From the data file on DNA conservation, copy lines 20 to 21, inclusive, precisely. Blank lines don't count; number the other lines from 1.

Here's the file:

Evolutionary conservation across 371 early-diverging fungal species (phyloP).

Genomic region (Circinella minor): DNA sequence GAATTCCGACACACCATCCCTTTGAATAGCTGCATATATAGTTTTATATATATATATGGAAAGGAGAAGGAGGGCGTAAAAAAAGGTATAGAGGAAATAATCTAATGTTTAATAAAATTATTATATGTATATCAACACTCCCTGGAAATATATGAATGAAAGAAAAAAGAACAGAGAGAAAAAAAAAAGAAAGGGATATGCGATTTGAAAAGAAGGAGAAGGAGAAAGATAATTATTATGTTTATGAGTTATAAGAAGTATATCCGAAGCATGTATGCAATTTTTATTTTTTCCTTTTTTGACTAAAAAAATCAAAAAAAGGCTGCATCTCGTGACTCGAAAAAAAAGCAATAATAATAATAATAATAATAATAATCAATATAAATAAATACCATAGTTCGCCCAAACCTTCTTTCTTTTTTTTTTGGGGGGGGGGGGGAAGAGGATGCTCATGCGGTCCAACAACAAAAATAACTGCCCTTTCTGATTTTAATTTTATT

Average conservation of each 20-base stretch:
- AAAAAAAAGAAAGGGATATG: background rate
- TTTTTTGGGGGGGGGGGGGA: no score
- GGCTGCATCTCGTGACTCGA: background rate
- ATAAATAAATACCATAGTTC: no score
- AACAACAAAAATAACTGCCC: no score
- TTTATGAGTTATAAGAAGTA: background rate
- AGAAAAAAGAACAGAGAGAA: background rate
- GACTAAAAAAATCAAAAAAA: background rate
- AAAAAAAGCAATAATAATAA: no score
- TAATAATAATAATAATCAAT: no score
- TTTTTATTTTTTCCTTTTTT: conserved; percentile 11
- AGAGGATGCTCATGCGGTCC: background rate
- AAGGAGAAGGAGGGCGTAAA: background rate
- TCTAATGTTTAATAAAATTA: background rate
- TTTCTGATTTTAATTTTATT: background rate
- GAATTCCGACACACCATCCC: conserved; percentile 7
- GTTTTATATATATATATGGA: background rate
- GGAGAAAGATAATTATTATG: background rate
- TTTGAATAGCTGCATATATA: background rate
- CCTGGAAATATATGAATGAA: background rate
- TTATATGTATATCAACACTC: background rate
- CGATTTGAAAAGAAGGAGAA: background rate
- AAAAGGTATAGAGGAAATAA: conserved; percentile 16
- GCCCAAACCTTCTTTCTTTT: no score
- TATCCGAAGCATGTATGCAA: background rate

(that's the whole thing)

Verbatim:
- GTTTTATATATATATATGGA: background rate
- GGAGAAAGATAATTATTATG: background rate